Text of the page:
Existing approaches to handling the dispersion, abstraction, and lack of coherence of a miscellany of soft skills largely take the form of creating subcategories that offer greater similarities among their members than the overall collection. For instance, Stecher and Hamilton distinguish between interpersonal competences such as the ability to work with others vs. intrapersonal skills such as having a growth mindset (believing that your abilities can be developed through hard work).[iv] The CASEL identifies five core competences: self-awareness, social awareness, self-management, responsible decision making, and relationship skills.[v] The authors of a Chicago Consortium report offer a different five categories: academic behaviors, academic perseverance, academic mindsets, learning strategies, and social skills.[vi] 

A leading researcher in the field, Angela Duckworth, and her colleague, Daniel Yeager, conclude that “the debate over the optimal name for this broad category of personal qualities obscures substantial agreement about the specific attributes worth measuring”[vii]—in Shakespearean terms, a rose by any other name would smell as sweet.

Duckworth and Yeager are correct that the issue is not the particular name that is used to refer to what researchers and advocates have substantially agreed should be measured. If that is all there was to it, we could take inspiration from The Artist Formerly Known as Prince and get the major players to adopt an unpronounceable symbol to refer to the domain. The important question, an affirmative answer to which Duckworth and Yeager implicitly assume, is whether the specific personal attributes that have been substantially agreed to as worth measuring are what schools should be measuring and held accountable for.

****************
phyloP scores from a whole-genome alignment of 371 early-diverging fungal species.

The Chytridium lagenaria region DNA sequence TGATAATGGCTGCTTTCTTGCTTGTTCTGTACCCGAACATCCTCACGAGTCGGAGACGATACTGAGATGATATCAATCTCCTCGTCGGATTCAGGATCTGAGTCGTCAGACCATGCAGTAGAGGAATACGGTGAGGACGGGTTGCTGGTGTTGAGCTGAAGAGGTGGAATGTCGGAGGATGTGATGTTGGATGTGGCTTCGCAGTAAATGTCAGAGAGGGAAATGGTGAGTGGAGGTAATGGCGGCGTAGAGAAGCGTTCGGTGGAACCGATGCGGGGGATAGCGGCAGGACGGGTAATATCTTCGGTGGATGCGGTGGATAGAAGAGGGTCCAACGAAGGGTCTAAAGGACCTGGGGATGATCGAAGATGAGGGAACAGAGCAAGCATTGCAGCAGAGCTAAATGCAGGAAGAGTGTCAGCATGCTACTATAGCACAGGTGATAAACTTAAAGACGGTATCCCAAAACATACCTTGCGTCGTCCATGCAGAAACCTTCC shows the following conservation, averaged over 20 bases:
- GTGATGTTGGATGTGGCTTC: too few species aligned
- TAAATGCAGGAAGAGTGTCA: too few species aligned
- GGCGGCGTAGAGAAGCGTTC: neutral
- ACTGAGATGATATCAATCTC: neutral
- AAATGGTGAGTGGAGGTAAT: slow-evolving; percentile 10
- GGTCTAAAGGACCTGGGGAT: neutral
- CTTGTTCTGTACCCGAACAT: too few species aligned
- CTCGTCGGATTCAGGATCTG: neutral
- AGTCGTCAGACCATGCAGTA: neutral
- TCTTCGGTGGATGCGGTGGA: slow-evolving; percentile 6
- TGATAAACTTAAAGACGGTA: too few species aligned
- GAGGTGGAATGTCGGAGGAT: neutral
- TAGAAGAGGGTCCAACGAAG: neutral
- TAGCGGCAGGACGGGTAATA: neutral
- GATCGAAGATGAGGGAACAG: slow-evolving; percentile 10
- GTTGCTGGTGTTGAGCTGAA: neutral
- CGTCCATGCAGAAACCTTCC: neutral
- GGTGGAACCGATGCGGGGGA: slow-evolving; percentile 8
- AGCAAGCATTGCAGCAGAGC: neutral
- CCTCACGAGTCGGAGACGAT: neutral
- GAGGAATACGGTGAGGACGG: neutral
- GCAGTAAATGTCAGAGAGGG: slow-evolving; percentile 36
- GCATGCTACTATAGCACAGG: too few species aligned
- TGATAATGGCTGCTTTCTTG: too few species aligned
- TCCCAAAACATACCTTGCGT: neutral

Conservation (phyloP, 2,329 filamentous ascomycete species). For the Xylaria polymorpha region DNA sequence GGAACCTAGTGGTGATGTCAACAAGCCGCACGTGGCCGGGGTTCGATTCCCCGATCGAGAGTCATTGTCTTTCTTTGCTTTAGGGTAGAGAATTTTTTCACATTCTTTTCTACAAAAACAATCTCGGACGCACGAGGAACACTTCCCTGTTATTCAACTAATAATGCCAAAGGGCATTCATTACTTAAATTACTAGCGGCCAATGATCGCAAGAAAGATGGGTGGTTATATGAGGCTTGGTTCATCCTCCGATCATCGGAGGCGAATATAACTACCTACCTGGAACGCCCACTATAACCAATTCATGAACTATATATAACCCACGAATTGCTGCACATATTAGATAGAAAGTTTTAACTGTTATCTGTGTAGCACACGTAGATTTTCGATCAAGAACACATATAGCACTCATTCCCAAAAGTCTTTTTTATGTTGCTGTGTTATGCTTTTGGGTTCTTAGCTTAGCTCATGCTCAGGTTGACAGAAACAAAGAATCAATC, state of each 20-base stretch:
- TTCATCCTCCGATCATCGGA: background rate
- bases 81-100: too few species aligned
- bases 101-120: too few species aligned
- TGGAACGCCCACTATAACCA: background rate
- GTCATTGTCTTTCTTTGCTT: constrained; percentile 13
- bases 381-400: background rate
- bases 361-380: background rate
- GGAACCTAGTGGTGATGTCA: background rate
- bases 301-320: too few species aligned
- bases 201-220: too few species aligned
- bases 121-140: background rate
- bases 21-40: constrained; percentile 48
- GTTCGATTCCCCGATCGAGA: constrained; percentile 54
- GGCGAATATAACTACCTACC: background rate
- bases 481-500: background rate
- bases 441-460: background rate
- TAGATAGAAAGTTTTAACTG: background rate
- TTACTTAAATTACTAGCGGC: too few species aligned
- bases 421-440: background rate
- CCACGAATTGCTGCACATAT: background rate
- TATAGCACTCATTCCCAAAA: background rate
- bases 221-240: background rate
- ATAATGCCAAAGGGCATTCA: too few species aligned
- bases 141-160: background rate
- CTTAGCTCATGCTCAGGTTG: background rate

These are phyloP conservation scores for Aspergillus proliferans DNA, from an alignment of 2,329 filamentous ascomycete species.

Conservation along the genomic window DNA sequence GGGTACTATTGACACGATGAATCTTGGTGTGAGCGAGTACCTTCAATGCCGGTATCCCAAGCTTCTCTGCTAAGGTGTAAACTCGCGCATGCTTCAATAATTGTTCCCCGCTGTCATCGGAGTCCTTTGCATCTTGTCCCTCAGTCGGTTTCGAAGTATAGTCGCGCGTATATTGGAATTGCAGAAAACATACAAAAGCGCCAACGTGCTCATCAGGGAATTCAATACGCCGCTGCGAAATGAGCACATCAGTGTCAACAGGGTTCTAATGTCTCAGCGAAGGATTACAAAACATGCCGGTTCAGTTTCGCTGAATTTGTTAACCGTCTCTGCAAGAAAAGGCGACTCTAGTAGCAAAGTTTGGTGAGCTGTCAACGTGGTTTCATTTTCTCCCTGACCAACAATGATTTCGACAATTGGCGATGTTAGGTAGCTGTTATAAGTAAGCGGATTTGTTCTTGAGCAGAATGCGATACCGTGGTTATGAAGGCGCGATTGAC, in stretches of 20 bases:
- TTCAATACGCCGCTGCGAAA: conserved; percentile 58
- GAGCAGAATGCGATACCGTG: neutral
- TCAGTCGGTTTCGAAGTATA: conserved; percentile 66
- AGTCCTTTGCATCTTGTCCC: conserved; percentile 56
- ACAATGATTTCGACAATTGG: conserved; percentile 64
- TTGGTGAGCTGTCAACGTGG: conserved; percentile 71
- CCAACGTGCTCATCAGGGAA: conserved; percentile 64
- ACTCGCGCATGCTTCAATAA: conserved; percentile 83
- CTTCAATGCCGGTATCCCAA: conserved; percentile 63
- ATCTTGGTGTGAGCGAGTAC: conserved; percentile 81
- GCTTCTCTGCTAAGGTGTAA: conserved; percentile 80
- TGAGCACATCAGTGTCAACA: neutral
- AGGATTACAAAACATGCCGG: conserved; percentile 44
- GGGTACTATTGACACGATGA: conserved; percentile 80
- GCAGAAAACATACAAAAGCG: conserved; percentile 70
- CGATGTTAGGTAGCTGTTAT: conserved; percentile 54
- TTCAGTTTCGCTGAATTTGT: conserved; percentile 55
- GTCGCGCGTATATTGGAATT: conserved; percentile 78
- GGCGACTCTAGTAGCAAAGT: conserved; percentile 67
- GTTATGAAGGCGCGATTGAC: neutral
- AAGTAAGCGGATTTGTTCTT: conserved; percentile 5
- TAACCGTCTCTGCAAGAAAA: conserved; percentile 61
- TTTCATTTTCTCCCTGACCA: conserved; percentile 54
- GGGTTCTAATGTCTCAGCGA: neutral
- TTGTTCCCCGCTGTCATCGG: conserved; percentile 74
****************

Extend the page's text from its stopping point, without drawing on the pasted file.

Given the number of unanswered questions about efforts to inculcate and measure soft skills in schools, a topic which I flesh out in the remainder of this report, it is premature and unhelpful for educators to define a school’s mission, select its curriculum and programs, measure its success, and be held accountable for something as amorphous as the various synonyms for soft skills. The “substantial agreement” among academic researchers about what should be measured is, at this point in time, unwarranted.

Distinguishing traits from behaviors

There is a strong relationship, both conceptually and empirically, between present approaches to the definition and measurement of soft skills and efforts in psychology going back almost 100 years to understand human personality. The earlier history of the taxonomic effort in the psychology of personality bears a striking resemblance to present day efforts to catalog soft skills. Just as soft skills are addressed now from a variety of perspectives and at different levels of abstraction, so too was personality addressed then.

The taxonomy of personality traits began to come together with the mid-century efforts by Raymond Cattell to isolate unique personality factors (he claimed to have found 16) using a statistical technique called factor analysis. Progress along this empirical pathway accelerated dramatically in sophistication and replicability of results as later researchers took advantage of advances in computing power and larger datasets.

Today, the field of personality psychology has converged empirically on the so-called Big Five personality traits: openness to experience, conscientiousness, extraversion, agreeableness, and neuroticism. Each is dimensional, i.e., a person can be high or low or somewhere in between on each of the traits. Each is statistically unique, i.e., an individual’s placement on the trait of agreeableness does not predict well where that person will land on conscientiousness. Each is typically measured using self-report questionnaires. And each refers not to specific behaviors in particular situations but to relative stable dispositions to respond in similar ways across a broad range of circumstances, i.e., there is no specification of what a person high on agreeableness will do or should do to be agreeable at school or in interactions with her peers or family members, only that she will find a way and be better at it than most.